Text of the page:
Enhance Your Business with These 7 Email Marketing Automated Workflows

Email marketing automation is when you create automated emails and drip campaigns that go out to your business’s clients when they do certain tasks or actions on your site.

Ellie M. Coverdale
Ellie M. Coverdale
Marketing writer
Published:
November 19, 2019

Email marketing automation is when you create automated emails and drip campaigns that go out to your business’s clients when they do certain tasks or actions on your site. These are useful because you can’t be monitoring your business’s site 24/7 and communicating with you customers, so email marketing automation takes care of that communication. This means that every lead can be followed up with day and night to increase your chances of conversion into paying customers.

Workflow 1: The Welcome Email

This email gets sent automatically to clients that sign up or register to something on your website. It’s the first type of automated email you can set up and many businesses have these emails as a base. Whenever a website visitor registers by creating an account or subscribing to your newsletter, you send this automatic email that will greet them and show your appreciation.

You can also use this opportunity to let them know what the next step is in the process, share some new content that might excite them, give them key information about your business and social media channels, and asking them to send you feedback or fill out a survey so you can find out more about their needs. There are so many different options, so the key thing is to think about what you want from the next.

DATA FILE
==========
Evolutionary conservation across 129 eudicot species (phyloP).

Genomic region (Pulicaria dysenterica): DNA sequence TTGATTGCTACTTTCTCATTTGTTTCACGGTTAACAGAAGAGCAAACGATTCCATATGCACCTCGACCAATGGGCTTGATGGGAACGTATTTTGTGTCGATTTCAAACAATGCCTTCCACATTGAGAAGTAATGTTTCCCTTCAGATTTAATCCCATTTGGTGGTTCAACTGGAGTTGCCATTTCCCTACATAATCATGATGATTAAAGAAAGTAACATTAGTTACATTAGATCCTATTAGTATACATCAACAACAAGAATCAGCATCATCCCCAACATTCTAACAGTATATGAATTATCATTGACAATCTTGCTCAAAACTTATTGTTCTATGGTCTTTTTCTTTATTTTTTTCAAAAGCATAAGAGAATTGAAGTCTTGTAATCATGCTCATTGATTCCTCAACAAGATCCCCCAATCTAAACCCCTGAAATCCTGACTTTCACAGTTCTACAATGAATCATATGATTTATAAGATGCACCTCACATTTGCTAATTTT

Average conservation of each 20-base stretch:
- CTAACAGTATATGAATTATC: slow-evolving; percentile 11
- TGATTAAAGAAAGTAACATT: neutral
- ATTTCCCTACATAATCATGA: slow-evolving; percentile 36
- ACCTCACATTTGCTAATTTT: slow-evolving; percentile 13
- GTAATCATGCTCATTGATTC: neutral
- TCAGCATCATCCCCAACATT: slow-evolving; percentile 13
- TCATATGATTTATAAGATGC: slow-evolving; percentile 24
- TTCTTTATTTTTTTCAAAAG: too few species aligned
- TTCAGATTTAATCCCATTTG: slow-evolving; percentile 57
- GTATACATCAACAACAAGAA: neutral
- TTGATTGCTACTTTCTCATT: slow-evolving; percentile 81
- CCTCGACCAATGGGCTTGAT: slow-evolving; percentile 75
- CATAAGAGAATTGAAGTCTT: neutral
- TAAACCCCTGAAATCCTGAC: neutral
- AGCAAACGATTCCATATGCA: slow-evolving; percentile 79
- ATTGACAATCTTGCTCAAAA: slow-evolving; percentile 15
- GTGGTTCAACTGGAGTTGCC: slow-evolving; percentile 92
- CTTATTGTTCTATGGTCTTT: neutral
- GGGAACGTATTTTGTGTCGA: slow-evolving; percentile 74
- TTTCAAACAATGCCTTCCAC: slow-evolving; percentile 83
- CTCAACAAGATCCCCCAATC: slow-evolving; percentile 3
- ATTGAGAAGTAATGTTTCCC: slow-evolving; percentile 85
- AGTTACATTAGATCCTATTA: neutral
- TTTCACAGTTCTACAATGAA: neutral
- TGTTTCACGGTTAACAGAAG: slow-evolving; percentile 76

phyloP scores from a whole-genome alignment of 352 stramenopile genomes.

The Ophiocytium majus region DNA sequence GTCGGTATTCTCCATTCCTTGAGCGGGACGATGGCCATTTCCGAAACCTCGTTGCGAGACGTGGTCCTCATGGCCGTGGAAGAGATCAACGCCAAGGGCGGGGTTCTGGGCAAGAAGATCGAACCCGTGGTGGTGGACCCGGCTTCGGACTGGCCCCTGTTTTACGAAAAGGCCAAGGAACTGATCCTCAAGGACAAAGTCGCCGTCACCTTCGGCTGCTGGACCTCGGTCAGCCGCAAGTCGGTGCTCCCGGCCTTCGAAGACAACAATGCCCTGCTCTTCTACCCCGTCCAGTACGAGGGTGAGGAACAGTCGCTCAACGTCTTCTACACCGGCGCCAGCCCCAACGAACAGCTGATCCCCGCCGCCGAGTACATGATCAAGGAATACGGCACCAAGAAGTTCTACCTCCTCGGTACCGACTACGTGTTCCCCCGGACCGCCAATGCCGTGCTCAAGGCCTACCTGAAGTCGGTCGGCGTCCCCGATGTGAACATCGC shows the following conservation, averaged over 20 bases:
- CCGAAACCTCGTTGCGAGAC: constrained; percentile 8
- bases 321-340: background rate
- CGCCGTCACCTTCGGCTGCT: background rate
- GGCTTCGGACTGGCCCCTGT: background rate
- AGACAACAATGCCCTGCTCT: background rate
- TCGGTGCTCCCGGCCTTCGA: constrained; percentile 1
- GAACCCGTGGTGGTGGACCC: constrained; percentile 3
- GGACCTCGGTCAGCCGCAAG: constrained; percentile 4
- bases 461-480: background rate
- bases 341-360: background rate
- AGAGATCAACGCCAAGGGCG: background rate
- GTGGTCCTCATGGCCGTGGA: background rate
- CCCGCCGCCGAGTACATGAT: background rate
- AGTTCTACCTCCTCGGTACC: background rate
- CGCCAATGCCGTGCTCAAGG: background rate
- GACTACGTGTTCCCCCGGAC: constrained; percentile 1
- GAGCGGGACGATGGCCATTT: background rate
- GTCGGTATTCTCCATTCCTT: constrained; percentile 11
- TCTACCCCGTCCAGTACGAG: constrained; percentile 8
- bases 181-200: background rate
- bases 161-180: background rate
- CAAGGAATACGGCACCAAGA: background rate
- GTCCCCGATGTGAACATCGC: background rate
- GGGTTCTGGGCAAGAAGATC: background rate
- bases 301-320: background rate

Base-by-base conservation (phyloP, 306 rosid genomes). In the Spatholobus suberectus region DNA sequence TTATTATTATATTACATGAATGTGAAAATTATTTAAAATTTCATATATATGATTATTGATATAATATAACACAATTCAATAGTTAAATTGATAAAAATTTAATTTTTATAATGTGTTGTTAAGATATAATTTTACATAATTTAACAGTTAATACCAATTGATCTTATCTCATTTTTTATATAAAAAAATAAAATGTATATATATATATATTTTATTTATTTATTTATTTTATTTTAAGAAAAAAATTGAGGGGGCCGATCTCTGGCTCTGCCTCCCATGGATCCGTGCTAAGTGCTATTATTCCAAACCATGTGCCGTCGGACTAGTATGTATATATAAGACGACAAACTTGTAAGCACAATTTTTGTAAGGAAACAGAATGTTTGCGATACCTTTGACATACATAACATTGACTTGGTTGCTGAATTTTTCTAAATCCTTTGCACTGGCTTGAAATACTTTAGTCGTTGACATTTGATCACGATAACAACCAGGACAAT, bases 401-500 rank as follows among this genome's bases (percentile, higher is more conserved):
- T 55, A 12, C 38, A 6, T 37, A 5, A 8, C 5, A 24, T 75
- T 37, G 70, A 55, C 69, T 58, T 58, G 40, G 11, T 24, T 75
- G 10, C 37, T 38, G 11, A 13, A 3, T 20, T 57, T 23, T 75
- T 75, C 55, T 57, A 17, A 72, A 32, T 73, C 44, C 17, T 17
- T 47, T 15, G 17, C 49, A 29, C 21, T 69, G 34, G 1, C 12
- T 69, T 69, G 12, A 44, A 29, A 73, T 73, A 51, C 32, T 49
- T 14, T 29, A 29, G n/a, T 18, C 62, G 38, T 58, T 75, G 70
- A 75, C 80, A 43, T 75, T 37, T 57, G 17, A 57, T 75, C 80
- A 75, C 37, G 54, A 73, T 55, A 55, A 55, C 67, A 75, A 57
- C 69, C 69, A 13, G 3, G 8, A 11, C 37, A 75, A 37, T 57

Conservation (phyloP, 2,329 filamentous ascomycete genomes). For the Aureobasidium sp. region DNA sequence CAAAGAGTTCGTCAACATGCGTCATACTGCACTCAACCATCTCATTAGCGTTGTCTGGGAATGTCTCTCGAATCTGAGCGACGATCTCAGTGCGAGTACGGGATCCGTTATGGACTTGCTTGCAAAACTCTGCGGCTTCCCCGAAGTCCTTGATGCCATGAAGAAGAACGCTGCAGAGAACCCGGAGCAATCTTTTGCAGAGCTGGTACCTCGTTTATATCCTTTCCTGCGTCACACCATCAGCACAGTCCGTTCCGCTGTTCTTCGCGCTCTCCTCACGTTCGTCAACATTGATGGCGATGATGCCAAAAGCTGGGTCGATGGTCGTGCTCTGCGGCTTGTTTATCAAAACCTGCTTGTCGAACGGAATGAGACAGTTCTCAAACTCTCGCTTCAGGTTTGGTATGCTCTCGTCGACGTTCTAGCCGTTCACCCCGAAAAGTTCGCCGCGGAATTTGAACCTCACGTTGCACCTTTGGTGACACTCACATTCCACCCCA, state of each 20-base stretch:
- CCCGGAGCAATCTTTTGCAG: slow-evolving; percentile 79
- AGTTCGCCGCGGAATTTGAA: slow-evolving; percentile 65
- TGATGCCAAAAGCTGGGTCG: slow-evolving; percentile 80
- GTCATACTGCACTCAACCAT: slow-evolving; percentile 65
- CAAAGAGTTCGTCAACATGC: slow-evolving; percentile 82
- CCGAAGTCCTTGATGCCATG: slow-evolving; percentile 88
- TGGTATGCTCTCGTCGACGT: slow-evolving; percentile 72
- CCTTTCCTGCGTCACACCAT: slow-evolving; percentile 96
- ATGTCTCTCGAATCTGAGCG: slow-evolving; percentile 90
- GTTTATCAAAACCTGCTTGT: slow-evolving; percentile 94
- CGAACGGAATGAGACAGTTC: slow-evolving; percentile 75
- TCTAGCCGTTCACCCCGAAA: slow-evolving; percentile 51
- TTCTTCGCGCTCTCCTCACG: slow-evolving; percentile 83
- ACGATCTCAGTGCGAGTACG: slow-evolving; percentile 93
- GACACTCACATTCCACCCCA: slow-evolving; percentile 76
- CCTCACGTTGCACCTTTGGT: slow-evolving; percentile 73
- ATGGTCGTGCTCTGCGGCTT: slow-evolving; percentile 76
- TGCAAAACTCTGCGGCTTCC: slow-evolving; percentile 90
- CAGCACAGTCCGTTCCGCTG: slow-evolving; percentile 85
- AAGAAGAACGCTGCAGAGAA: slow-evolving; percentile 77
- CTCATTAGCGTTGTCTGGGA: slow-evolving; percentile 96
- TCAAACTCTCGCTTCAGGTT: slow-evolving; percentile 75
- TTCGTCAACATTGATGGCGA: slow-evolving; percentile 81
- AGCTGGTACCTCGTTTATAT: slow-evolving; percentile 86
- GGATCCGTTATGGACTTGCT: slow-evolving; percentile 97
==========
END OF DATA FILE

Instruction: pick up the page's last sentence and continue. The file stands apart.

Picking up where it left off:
Workflow 2: The Offer Download Email

When a client downloads an offer from a lead magnet on your landing page, you can set up an automated workflow so they receive an email once they have been converted. This depends on what you’re offering, so if it’s an e-book, you can have a set of emails about that topic, finally setting it up with an email for a purchase related to that topic. The important thing is keeping the momentum going when you’ve found out what your website visitors are interested in.

Workflow 3: The Free Trial Email

If a website visitor signs up for a free trial of a service or product that you offer, you should have set up an automated email that thanks them for this decision and outline the next steps. This is a big problem that software companies experience with their onboarding process because they don’t always make it easy for their users to appreciate their products. However, the reality is that the easier it is for a user to try a product or service, the more pleased they’ll be with it and they are more likely to become a long-term valuable and loyal customer.
Set up these emails so that they are sent in a series to the client after they register for a free trial. Explain how they get started, through video demos, links to other resources that could be helpful, and anything else they might want to make the use of the product easy and successful.

Workflow 4: The Lead Nurturing Email